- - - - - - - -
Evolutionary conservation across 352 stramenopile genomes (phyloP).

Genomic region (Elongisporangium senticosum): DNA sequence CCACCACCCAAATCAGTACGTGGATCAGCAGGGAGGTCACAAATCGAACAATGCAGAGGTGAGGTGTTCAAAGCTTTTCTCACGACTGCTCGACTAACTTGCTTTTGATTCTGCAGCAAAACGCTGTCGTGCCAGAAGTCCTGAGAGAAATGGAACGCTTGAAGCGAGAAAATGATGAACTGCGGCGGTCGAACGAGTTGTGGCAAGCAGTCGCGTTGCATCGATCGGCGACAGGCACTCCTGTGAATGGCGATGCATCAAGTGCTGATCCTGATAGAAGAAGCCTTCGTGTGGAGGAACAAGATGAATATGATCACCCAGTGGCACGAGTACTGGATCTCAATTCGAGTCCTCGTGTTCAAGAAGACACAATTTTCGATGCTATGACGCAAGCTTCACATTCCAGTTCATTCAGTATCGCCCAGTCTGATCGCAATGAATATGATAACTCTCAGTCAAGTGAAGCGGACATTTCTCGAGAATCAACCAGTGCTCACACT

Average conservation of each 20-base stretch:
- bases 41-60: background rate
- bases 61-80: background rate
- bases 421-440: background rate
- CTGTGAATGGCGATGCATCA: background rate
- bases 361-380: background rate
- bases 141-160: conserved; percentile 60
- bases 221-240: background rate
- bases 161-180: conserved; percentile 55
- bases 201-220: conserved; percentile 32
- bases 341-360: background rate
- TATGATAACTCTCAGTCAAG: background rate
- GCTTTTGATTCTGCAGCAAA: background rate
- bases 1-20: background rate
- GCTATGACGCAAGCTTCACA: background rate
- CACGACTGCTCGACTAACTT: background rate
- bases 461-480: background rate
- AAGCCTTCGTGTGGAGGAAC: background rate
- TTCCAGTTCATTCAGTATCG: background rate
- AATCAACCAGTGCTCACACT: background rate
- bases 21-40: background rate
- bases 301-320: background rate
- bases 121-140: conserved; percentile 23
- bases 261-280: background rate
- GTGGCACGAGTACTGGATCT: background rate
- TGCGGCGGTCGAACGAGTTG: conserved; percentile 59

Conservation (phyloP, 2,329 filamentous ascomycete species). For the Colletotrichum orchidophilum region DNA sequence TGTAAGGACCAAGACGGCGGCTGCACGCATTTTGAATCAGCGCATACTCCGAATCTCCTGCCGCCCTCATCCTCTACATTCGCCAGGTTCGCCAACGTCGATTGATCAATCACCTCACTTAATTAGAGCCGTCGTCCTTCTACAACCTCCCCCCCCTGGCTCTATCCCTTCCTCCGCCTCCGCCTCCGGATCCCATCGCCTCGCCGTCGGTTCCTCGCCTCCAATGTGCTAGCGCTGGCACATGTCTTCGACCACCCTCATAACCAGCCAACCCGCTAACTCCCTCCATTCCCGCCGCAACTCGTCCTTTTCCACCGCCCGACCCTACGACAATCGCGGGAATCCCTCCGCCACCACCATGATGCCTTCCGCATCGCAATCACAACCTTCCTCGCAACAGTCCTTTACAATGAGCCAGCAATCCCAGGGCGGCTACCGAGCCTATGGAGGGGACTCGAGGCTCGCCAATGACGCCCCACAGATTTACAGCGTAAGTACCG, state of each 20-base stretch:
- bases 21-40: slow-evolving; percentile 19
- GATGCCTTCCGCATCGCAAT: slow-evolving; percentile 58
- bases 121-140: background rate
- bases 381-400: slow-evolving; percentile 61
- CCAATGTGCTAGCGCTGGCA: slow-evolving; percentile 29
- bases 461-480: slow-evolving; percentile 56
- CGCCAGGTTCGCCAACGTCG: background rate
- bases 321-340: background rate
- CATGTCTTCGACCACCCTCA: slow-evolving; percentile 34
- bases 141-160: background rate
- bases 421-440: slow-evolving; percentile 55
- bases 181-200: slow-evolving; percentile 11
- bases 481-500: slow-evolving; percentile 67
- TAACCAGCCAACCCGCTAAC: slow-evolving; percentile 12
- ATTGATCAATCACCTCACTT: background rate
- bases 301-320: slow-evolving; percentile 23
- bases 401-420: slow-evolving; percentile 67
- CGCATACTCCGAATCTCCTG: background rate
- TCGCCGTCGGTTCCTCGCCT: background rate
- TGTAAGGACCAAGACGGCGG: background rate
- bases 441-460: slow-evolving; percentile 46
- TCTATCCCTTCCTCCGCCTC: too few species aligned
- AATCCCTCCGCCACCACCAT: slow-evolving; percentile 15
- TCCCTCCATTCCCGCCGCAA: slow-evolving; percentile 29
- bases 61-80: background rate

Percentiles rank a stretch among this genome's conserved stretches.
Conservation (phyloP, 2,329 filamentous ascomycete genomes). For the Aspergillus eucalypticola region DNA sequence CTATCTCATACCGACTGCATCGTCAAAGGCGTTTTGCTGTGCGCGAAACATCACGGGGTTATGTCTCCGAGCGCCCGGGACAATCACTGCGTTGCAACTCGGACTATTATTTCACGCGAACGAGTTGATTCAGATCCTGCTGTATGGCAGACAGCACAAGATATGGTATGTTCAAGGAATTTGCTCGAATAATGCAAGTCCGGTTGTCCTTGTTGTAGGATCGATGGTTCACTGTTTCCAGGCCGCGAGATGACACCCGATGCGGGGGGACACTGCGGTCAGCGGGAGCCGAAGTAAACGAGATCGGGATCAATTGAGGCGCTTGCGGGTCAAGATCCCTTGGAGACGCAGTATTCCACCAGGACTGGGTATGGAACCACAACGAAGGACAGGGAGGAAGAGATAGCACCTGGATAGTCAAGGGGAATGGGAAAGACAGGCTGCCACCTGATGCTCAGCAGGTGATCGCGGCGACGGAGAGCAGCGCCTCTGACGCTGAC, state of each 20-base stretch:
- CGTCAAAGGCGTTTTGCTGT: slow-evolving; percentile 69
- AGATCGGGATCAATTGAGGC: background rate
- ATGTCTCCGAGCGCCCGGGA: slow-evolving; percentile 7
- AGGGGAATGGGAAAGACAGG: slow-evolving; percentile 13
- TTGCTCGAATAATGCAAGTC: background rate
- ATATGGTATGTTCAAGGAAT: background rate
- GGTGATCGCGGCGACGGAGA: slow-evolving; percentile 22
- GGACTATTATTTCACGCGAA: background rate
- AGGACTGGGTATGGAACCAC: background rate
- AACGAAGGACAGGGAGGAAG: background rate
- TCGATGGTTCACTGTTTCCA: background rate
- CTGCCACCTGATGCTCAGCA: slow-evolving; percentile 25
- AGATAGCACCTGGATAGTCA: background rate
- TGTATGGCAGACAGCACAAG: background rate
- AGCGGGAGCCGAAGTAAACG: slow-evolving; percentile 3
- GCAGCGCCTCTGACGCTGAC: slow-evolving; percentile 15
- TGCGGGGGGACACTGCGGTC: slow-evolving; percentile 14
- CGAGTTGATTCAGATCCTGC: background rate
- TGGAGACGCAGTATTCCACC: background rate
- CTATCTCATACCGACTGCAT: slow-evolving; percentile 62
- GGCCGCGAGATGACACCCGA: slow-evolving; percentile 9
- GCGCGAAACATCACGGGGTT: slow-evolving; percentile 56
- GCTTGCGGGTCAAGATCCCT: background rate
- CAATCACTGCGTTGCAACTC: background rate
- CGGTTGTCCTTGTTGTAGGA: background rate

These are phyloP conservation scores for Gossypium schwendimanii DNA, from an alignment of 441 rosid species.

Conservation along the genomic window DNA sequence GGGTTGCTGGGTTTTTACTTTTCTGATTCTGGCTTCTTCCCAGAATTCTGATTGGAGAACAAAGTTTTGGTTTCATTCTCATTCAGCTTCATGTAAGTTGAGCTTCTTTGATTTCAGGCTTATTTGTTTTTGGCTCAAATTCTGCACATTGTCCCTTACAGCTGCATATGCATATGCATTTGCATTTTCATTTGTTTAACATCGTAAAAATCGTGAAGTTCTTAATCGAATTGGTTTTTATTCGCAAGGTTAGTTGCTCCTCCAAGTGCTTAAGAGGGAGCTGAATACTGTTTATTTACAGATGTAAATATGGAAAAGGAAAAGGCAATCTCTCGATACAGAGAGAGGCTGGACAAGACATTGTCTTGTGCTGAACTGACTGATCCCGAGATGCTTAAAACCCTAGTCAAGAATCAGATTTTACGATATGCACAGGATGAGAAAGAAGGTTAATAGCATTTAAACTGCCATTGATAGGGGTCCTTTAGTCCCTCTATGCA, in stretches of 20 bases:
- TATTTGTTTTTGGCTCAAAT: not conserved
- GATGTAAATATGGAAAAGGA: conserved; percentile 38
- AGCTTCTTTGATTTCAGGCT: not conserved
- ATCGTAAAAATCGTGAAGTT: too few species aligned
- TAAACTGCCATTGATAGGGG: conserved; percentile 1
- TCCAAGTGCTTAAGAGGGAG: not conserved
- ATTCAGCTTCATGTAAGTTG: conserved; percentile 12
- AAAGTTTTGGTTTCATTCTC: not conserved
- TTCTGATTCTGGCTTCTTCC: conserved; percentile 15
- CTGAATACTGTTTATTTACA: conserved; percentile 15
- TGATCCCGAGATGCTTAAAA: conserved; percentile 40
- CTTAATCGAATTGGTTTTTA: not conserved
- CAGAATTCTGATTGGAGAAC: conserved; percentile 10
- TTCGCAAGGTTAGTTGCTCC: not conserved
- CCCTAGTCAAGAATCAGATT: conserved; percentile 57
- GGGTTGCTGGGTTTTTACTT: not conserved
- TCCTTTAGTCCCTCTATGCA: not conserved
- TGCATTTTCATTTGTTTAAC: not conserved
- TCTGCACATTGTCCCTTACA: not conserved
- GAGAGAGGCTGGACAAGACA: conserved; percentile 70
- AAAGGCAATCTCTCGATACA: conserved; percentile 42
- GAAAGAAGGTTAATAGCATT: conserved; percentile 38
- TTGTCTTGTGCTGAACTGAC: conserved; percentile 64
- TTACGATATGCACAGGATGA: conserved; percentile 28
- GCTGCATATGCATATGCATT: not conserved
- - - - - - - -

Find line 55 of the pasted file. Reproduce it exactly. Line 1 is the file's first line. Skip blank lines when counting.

Percentiles rank a stretch among this genome's conserved stretches.